Even critics of CAM do not dispute that in many cases, alternative remedies can make patients feel better, despite not curing the disease – so isn’t this a worthwhile goal in itself? The importance of preventive medicine, including lifestyle modification, has been globally acknowledged: it is seen as better and more cost-effective to enable people to avoid physical or mental illnesses in the first place, rather than simply trying to treat the disease when it emerges. Alternative medicine, it is argued, has a crucial role to play in this. Furthermore, in a society like India, for which the affordability of healthcare is a major challenge, different models need to be sought that make the most of the country’s experience and expertise, including in the field of alternative medicine. Advocates argue that the orientation of CAM ‘towards self-healing and health promotion (salutogenesis rather than pathogenesis)’ make ‘alternative medicine approaches to chronic diseases especially attractive and affordable for the developing countries’.
The rise of CAM
One of the key aims of the government scheme the National Rural Health Mission is to ‘encourage a healthy lifestyle and alternative systems of medicine through AYUSH’. In November 2009, Chief Minister, BS Yedyurappa, told a conference that access and awareness of alternative medicines should be spread in rural areas. The officially-recognised status of alternative medicine in India is also indicated by the reach of the Indian Institute of Alternative Medicines, established in 1991 by Dr.Suresh Kumar Agarwal; and the appointment of Smt. S. Jalaja IAS as secretary to the Department of AYUSH.
The growing interest in, and promotion of, alternative medicine by the political and medical authorities is not confined to India. Despite being at the forefront of advances in conventional, ‘Western’ medicine, the USA provides a significant market for traditionally Indian and Chinese remedies. Organisations such as the National Center for Complementary and Alternative Medicine contribute to the official status of alternative medicine in the USA. In the UK, a major debate took place in 2006 about whether CAM should be provided by the National Health Service (NHS). In the USA and UK, affordability of healthcare is also a key issue, raising questions about whether attachment to the Western model of medicine is appropriate even for Western societies, let alone other cultures.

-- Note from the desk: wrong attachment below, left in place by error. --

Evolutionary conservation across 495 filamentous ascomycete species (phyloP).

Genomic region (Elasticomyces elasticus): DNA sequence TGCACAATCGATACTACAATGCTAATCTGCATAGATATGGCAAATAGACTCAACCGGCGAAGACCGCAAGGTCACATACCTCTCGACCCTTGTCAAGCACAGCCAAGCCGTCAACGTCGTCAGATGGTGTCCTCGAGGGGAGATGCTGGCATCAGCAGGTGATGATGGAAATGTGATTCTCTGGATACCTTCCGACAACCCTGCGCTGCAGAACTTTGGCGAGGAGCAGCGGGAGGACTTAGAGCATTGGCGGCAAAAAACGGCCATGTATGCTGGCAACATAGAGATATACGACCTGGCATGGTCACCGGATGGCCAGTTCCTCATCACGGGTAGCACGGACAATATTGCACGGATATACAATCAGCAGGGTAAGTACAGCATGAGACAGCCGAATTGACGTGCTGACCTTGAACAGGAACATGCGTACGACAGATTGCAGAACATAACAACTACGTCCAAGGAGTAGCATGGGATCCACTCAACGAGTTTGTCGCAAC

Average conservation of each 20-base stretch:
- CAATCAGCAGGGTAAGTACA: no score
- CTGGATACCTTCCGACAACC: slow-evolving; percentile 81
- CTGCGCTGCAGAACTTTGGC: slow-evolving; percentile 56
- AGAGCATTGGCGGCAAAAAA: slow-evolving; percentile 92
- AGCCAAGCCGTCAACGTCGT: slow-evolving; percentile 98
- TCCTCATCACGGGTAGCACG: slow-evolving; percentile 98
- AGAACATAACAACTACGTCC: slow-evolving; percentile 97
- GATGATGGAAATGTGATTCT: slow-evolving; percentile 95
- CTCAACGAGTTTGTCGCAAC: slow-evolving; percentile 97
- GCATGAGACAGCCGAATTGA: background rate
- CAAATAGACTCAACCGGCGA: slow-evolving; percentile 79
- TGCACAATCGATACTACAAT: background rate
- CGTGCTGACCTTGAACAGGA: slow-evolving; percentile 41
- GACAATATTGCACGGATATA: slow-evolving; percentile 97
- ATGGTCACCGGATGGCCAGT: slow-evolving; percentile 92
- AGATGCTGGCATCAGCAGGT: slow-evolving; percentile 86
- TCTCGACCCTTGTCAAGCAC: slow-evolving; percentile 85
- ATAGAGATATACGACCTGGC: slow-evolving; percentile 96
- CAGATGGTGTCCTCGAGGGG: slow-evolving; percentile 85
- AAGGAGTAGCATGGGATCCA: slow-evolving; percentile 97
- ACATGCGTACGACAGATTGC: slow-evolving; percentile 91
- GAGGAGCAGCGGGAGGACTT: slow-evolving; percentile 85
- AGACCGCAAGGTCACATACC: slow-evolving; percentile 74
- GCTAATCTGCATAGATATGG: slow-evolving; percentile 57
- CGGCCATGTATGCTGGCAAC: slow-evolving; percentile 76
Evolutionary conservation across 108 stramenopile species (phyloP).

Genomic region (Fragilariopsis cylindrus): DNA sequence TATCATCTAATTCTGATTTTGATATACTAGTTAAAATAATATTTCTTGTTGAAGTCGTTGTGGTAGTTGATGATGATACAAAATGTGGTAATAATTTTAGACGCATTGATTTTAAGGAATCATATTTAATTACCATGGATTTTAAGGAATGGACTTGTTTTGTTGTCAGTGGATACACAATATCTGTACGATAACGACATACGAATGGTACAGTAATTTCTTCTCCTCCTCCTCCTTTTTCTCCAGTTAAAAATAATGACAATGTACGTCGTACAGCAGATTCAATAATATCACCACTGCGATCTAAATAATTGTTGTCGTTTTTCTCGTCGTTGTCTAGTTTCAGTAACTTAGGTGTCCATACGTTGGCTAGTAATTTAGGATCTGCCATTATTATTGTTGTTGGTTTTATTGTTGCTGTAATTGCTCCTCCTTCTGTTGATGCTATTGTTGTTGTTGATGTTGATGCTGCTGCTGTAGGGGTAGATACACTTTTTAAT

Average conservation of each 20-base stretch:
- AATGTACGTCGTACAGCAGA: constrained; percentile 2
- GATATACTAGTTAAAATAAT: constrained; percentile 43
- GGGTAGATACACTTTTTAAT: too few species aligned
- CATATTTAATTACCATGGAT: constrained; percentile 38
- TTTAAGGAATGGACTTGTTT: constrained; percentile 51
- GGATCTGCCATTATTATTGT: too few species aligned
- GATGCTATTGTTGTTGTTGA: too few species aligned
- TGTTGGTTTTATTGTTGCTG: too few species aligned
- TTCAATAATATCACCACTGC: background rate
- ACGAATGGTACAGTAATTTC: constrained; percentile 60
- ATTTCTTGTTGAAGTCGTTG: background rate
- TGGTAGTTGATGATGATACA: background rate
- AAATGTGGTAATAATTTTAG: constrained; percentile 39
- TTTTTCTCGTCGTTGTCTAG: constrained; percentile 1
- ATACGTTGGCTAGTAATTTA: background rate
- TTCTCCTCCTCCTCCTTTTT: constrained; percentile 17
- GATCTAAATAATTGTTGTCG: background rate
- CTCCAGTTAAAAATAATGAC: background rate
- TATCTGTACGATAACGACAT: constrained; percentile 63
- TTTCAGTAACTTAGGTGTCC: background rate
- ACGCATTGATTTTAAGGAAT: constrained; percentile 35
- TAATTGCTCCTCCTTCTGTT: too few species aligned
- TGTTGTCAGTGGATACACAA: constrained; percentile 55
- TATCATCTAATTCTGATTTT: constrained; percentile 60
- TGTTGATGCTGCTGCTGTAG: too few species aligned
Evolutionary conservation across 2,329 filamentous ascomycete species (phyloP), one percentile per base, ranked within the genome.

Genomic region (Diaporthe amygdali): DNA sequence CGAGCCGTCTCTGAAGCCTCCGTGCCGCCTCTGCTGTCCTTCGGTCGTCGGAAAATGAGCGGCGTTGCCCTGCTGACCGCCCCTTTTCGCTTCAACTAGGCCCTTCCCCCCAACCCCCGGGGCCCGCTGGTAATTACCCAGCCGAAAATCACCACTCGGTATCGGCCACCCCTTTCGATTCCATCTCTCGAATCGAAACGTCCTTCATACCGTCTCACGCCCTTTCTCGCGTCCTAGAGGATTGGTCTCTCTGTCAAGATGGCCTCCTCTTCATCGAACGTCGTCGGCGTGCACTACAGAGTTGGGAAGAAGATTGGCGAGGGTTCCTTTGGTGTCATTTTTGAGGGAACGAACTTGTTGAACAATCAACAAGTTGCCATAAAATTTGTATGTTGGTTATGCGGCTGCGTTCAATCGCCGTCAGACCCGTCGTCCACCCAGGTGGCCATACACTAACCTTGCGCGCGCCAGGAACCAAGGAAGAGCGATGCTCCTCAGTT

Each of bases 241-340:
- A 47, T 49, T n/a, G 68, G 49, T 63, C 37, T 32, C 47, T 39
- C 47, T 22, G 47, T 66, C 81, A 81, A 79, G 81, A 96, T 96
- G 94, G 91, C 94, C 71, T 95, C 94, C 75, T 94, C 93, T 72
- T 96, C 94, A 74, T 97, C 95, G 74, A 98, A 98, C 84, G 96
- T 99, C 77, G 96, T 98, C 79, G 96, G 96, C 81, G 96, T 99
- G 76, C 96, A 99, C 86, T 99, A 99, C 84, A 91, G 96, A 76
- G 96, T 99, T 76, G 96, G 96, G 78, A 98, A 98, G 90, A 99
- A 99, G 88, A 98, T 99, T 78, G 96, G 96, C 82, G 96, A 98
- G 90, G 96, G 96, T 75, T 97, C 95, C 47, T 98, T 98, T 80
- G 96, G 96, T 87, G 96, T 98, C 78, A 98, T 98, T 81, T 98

A different kind of medicine?
These developments show that CAM is not an unregulated, maverick market, but is fast becoming subject to official and scientific research and regulation. Advocates of CAM argue that quacks can be weeded out by better training and standard-setting. Some also argue that criticism of alternative medicine arises from a Western bias, which distorts the facts about CAM and refuses to countenance its effectiveness. Critics, however, point to concerns about the safety of certain forms of alternative medicine. Discussions about the affordability of alternative compared to allopathic medicine lead to concerns that patients are being duped by irrational treatments that will not make them better. Shouldn’t a universal healthcare system ultimately seek to provide proven cures for illnesses, rather than taking the cheaper but less effective route of alternative medicine?
Complementary and alternative medicine
Alternative System of Health Care Indian Government
Needed: ‘basic’ doctors of modern medicine Meenakshi Gautham and K.M. Shyamprasad The Hindu 5 November 2009
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‘Alternative’ Medicine Is Mainstream Deepak Chopra, Dean Ornish, Rustum Roy and Andrew Weil Wall Street Journal 9 January 2009
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Skin Deep: Ancient, but How Safe? Abby Ellin New York Times 17